The other thing to do is clean up the bottom left of the picket fence - select the largest brush with a non-fuzzy edge in clone and slide along the bottom to clean it up. It looks too fuzzy and un-natural now.

          I am attaching a stupidly rapid hack to show what I mean by these two changes. I have made no effort to make it look good - this is just an illustration to show you what I mean.

          As I say - I have done hundreds of these fakeouts - if you need any advice - post a request or PM me.


          P.S. get rid of the power line too.
          Attached Files


          • #6
            Hi Aprilmaynot,

            Very good start in what is going to be a looong job!

            You got a very good tip from T Paul in case you decide to remove the picket fence ....

            A vital one about perspective and how to get it right from Toad (I'll be surely knocking on his door for advice!!!)

            My tip is about adding to (rebuilding) the picket fence .... Mind you, like Toad
            ..not that I am a professional - just a seriously obsessed amateur....

            Beside removing the green-yellow cast, I didn't do any retouching other than rebuild the picket fence....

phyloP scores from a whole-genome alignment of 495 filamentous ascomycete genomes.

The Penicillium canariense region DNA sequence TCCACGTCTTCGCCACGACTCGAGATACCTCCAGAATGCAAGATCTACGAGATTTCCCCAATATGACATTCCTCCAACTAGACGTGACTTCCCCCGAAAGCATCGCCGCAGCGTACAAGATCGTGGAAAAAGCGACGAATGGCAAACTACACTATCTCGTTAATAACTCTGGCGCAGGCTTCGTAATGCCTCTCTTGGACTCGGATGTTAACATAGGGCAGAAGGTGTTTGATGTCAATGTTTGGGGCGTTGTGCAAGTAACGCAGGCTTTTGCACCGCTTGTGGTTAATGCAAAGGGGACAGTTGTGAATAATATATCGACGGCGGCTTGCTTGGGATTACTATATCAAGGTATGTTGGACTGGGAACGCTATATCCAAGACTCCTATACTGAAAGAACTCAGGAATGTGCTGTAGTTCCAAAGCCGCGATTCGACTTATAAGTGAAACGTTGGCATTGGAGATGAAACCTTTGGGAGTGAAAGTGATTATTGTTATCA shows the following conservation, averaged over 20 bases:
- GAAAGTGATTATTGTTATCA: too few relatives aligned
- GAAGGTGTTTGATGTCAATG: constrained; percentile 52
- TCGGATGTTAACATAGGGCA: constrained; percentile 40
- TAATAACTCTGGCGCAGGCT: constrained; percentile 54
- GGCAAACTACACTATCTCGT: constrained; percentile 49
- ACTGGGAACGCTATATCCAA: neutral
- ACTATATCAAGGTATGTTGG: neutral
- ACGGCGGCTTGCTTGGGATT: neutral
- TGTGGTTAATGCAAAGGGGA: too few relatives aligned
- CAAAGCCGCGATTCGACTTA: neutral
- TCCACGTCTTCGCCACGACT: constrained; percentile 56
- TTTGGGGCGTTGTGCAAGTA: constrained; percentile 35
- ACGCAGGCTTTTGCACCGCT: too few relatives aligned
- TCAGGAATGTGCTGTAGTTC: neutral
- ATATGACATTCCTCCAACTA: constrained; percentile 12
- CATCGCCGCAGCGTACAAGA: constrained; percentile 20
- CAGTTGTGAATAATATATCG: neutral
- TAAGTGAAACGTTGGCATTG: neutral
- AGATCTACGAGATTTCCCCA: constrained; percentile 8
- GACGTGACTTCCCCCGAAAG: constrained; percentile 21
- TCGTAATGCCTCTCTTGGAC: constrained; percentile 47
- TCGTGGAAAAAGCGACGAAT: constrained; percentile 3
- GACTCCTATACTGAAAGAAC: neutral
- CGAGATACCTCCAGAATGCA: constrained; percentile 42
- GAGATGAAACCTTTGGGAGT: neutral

I used the Layer Via Copy technique ... meaning:

            1) Loosely select a good part of the fence and CTRL+J copy it onto its own Layer.

            2) With the newly created Layer active, press 'V' to move it around until you cover part of the car with it.

            3) I used the Free Tranform Tool (CTRL+T) to stretch it a bit lenghtwise careful to not overdo it.

            4) I duplicated the 'stretched' Layer and moved it to cover the car more ....

            Repeat Step 4 as many times as necessary. You might play with the Layer Order (Bring Forward or Send Backward) as to blend the Layers better together.

            5) Clean the new picket fence using the Clone Tool

            6) When finished rebuilding the fence and after having merged its Layers together, Use the Edit->Transform->Perspective Tool to adjust the Perspective.
            Attached Files


            • #7
              Very nice work on the fence, Bella.

              You make me sorry that I did not take more time to do the fence correctly.



              • #8
                Thank you

                Thank you all for you help. The fence looks great and I have done as sugested. But I am going to start all over again as I did not use layers... as I said I am new at this and will learn by my mistakes!
                Another problem I had was I have to change the colour of the bricks and when I did this I lost perspective again as the front awning does not stand out I think this is a shading problem and as I am no artist I am struggling with this. also is there a way to get straight edges as I can't keep edges straight when I clone.
                Attached Files


                • #9
                  Grey brick

                  This is the grey brick I have to use.
                  Attached Files


                  • #10



                    I'm not sure this is what you want to achieve ... but here is what I did: